That will mean protecting motorcyclists, bicyclists and pedestrians from vehicular traffic and reducing traffic speed on urban roads. It also will require better road design, enforcement of traffic laws that make the roads safer, and more effective and enforceable measures that promote safety devices like seat belts, child restraints, and helmets for bikers and motorcyclists.

The tough life of truckers

A trucker drives on Interstate 40 near Chapel Hill, N.C., Tuesday, Nov. 30, 2021. Global supply chain shortages continue as high demand has brought goods shortages to the U.S. and much of the world. (AP Photo/Gerry Broome)

The pandemic has taught us a thing or two about the fragile nature of our supply chain system in the United States, and truck drivers are the hub of that system. The New York Times outlines the ways that we make it difficult for truckers to stay on the road. On one hand, we want drivers to be well-rested. On the other, we don’t have anywhere near enough safe places for them to pull over and sleep:

The United States has a huge shortage of truck parking spaces. According to the American Trucking Associations, over 98 percent of truck drivers have reported having difficulty finding safe parking. If no spots are available in designated areas, truckers have to improvise, spending their nights sleeping in potentially unsafe or illegal locations, like vacant lots or highway on-ramps.

For truckers, a good night’s sleep is essential. Driving a truck is incredibly dangerous, and tired drivers exacerbate the problem. In 2020, 4,842 large trucks were involved in fatal crashes — and 107,000 in crashes that resulted in injury. According to the Federal Motor Carrier Safety Administration, fatigue is a factor in around 13 percent of truck crashes.

Has gasoline really lost its odor?

TikTok users are convinced that something has changed with gasoline. It all started with user @youngvec’s video, and 8.4 million views later, others want to know whether the odor of gasoline is different for some reason.

@yungvecWhat is really goin on??♬ original sound – Cafuné

Some people wondered if COVID-19 has cost us all our sense of smell. Others said they suspected gasoline was being diluted with alcohol.  Neither is likely.

I want to forward a theory that the difference is in how we fuel vehicles today. Newer cars and trucks come with anti-siphon systems that make it more difficult to steal gasoline but also don’t allow fumes to escape as readily while fueling up. These systems are called “anti-rollover valves” and keep vehicles involved in crashes from leaking fuel. If any of you journalists talk with a real expert who can definitively answer this, drop me a note. Caution: Do not do this story by sticking your nose down a gas tank. It is dangerous.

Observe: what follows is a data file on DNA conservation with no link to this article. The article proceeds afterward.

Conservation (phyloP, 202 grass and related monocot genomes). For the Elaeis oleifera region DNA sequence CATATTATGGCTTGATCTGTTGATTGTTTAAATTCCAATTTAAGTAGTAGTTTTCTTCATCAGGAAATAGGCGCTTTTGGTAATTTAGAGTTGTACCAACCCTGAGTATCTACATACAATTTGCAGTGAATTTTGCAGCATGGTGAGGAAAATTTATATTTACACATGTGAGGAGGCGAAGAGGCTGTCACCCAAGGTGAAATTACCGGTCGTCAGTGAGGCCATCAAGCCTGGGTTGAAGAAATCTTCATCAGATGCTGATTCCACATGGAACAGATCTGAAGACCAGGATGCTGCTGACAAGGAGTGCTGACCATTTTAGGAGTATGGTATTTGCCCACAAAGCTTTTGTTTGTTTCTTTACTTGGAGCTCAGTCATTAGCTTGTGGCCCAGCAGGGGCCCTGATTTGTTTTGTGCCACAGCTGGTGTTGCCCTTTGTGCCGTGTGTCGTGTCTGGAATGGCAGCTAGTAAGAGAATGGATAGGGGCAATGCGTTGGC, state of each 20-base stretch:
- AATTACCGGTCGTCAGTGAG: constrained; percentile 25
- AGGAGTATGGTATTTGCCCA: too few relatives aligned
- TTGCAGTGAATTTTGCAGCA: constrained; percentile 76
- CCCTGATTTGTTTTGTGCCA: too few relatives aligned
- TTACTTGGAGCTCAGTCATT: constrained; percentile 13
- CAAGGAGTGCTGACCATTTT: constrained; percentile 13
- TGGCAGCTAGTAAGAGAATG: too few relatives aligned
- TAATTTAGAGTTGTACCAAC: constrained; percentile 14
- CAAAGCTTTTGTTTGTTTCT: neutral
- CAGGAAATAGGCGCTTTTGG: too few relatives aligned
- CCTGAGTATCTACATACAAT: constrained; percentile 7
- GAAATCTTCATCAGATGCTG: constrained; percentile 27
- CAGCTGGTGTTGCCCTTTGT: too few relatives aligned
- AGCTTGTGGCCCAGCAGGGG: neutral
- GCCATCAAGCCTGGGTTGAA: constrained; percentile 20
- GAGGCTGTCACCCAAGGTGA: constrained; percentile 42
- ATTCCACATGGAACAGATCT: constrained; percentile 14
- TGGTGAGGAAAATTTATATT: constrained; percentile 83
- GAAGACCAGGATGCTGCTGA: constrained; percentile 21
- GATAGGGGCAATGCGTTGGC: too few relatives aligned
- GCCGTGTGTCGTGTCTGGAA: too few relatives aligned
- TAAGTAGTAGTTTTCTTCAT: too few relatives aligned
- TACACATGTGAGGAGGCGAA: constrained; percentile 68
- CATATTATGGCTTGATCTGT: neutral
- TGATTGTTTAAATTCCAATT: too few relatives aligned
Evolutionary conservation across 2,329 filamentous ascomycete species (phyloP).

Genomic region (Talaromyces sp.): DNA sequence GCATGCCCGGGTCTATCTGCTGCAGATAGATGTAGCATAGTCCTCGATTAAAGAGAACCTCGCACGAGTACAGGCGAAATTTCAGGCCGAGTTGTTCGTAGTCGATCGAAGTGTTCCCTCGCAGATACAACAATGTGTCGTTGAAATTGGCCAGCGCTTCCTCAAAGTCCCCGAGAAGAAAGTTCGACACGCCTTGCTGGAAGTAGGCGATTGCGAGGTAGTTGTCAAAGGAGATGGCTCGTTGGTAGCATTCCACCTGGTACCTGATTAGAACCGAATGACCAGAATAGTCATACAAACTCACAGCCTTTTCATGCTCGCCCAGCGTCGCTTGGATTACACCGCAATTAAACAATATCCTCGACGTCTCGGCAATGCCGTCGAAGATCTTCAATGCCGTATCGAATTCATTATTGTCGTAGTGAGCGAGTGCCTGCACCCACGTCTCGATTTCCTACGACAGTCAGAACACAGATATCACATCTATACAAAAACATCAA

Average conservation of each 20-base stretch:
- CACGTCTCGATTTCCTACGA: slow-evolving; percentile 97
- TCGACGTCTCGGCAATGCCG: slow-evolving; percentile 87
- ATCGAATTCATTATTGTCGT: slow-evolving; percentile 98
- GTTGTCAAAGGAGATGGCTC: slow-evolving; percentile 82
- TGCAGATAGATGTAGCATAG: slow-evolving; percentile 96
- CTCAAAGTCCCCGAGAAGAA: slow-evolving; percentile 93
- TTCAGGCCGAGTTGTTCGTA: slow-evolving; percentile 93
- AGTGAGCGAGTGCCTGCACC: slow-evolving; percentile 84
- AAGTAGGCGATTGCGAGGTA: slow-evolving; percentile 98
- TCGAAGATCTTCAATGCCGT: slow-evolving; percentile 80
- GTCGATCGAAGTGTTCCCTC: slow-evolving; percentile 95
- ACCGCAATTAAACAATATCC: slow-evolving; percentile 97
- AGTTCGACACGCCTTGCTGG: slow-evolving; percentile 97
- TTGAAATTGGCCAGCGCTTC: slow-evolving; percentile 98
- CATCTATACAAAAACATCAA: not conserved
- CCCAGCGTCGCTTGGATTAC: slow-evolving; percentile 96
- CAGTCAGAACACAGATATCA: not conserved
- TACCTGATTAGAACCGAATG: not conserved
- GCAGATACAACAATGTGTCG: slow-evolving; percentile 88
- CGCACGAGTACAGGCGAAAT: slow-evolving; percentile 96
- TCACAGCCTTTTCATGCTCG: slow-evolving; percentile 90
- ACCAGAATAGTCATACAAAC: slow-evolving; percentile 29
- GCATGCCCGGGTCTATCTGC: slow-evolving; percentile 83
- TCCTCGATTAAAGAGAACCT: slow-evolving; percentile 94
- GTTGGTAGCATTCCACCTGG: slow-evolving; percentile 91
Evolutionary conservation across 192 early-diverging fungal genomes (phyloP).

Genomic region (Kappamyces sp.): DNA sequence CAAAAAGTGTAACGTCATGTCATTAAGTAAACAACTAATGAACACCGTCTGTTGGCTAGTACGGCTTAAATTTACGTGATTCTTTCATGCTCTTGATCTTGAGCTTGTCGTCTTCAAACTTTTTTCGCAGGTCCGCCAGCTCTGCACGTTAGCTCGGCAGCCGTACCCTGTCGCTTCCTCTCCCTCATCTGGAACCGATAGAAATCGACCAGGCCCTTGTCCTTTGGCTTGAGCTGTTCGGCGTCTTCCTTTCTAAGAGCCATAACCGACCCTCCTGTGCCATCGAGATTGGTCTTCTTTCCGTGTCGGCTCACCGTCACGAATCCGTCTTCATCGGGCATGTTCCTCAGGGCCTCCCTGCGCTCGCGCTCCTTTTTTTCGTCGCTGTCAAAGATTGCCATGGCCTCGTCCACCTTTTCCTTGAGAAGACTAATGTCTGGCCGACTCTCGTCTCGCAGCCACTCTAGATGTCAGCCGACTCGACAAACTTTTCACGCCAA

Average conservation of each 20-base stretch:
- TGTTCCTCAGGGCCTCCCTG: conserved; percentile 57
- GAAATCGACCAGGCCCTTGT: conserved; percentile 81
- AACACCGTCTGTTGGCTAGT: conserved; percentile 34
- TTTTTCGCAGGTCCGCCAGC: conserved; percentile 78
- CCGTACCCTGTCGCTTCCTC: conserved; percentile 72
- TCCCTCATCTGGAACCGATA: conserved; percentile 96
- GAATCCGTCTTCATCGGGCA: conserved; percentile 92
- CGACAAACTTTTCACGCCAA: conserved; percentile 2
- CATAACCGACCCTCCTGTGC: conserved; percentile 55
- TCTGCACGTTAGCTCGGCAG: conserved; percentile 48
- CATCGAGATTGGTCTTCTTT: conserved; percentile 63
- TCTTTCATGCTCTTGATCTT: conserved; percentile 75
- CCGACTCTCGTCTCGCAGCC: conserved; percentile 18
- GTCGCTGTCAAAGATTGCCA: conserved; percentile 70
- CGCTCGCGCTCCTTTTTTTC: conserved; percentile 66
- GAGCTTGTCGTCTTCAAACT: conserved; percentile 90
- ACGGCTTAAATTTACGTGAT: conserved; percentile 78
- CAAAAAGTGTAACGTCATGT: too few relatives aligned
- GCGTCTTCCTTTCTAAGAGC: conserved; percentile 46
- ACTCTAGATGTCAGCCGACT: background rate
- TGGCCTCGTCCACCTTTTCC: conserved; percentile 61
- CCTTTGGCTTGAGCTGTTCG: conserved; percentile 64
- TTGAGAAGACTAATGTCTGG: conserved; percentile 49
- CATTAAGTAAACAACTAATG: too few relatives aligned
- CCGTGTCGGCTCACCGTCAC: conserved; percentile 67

What are you actually smelling when you smell gasoline odor?

Gasoline is a mixture of around 150 chemicals. The odor you smell when you sniff gasoline fumes comes from benzene. It is oddly attractive to humans, so much so that benzene was used as an after-shave additive a century ago.

Carl Engelking explained in Discover Magazine why the smell can be pleasing to some people:

Our nose can evoke powerful, vivid memories if it catches a familiar scent. The smell of pine needles may take you back to summer camp, a roasting turkey transports you decades in time to grandma’s house for the holidays. This powerful connection between scent and memory is sometimes called the Proust phenomenon, a nod to French author Marcel Proust, who eloquently described a potent memory of childhood evoked by the smell of a madeleine biscuit dipped in tea.

But the link is more than literary. Smell is the only sense that doesn’t pass through the thalamus before reaching the forebrain. The thalamus functions as an operator switchboard of sorts, connecting sensory inputs from our eyes, ears, tongue and touch to the right parts of the brain so we can register and make sense of them. But scent bypasses this switchboard entirely, in favor of a direct line. What’s more, the bundle of nerves that detects scent molecules, the olfactory bulb, has a high density of connections near the amygdala and hippocampus, which are involved in emotional response and memory formation, respectively.

That’s why smells make our brains form strong, emotionally salient memories and at a subconscious level.

And yes, inhaling gasoline can be addictive.

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Al Tompkins is one of America's most requested broadcast journalism and multimedia teachers and coaches. After nearly 30 years working as a reporter, photojournalist, producer,…
Al Tompkins